Of course you can handwave that away with "backups", and handwave any performance differences away with "ssd" and then stop caring about filesystems altogether.

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            • #7
              Originally posted by danielbot View Post
              The reason why Tux3 beats Tmpfs in this particular benchmark (dbench) is explained in the post. It is because Tux3 is able to offload some of the delete work to a second CPU so that the dbench task can continue as soon as Tux3 sets the "deleted" bit in the inode. Tmpfs does not know how to do this trick, but if somebody cared enough, it could be programmed. In my opinion the additional complexity would not be worth it for Tmpfs, but if you feel differently then by all means code ahead and code it up.
              That's a good way to look at it. basically this has uncovered a bottle neck in tmpfs.

              tmpfs should always be fastest because there are lots of things that it does not need to worry about (eg unexpected shutdown safety). but there are probably bits in it that are slower then they could be, and nobody notices until they try to benchmark against a competing implementation.

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              • #8
                Originally posted by ssam View Post
                That's a good way to look at it. basically this has uncovered a bottle neck in tmpfs.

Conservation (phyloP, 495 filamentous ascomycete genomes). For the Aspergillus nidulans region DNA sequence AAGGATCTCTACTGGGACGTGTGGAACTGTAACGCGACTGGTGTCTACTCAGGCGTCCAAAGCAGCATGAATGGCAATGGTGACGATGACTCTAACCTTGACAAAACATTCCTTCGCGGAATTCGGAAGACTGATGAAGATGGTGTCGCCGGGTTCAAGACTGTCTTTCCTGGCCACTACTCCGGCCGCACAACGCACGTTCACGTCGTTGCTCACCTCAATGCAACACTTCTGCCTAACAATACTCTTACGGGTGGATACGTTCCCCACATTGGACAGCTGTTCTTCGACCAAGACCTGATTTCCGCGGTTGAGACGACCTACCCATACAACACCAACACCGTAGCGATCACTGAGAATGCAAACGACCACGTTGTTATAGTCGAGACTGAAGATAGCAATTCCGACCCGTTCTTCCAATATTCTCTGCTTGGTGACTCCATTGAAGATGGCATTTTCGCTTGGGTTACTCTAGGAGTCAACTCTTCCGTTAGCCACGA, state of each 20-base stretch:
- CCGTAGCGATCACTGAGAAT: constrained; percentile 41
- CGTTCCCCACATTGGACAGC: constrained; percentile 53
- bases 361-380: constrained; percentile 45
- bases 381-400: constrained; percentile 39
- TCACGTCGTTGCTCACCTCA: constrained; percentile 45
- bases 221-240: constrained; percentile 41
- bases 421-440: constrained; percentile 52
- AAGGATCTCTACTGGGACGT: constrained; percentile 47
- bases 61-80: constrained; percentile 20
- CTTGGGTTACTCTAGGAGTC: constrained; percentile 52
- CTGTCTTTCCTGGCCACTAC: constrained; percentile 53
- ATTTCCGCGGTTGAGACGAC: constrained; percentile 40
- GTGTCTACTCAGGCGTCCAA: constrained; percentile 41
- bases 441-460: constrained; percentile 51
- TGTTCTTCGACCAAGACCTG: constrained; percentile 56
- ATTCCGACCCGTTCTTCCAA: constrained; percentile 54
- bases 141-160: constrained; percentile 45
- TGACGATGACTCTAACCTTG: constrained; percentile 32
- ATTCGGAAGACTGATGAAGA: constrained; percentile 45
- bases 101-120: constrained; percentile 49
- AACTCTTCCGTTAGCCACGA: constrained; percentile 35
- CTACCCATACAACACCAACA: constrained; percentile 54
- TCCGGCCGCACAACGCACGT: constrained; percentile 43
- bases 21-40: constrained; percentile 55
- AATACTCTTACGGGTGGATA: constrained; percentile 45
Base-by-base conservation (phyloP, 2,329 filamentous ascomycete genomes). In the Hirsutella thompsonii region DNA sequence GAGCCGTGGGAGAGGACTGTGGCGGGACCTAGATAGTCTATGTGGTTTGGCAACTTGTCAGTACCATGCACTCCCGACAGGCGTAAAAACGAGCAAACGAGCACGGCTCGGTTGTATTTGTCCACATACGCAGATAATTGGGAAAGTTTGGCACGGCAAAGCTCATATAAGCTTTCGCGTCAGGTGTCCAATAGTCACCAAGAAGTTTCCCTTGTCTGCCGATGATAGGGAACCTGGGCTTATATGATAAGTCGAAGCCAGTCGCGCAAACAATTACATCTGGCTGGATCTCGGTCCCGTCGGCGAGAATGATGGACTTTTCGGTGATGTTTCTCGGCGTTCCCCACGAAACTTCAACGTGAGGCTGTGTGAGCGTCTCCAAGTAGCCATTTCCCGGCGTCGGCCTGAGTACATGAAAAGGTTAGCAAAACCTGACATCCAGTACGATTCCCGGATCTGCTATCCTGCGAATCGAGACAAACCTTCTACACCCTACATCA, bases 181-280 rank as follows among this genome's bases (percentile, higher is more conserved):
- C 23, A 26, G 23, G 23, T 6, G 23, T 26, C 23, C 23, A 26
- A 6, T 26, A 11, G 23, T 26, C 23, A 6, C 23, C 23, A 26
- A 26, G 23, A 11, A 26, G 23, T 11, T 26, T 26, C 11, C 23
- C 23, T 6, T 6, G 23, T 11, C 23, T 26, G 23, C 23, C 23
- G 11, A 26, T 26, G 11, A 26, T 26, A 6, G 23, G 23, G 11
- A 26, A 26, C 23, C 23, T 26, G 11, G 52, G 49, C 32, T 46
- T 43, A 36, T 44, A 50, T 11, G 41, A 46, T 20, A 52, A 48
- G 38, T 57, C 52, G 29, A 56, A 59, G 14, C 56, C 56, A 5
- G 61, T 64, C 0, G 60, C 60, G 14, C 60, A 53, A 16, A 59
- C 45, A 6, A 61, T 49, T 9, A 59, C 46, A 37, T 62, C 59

tmpfs should always be fastest because there are lots of things that it does not need to worry about (eg unexpected shutdown safety). but there are probably bits in it that are slower then they could be, and nobody notices until they try to benchmark against a competing implementation.
                Not just tmpfs, from the way the tux3 wikipedia entry, and some mailing lists entries are describing it... Tux3 is one of the very few filesystems on linux to take advantage of async-CPU operations. Its multi-core aware and is actually using them.

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                • #9
                  Originally posted by rohcQaH View Post
                  Given the track record of btrfs, I still consider ext4 to be more trustworthy than btrfs. When it comes to reliability, a 20 year old architecture can be a good thing.
                  Those are bugs, not architecture problems. Ext4 cant get snapshotting, checksumming, COW, or any of the other "Data integrity" features of its design, You can fix bugs, but if you're "fixing" the entire architecture of a project, youre basically just creating a new project.

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                  • #10
                    And how about real life usability ? As i remember, when you install ubuntu, you cant choose most of the files systems because ubuntu cant even boot from those fs, how about other distros / fs ?

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                    • #11
                      Originally posted by startzz View Post
                      And how about real life usability ? As i remember, when you install ubuntu, you cant choose most of the files systems because ubuntu cant even boot from those fs, how about other distros / fs ?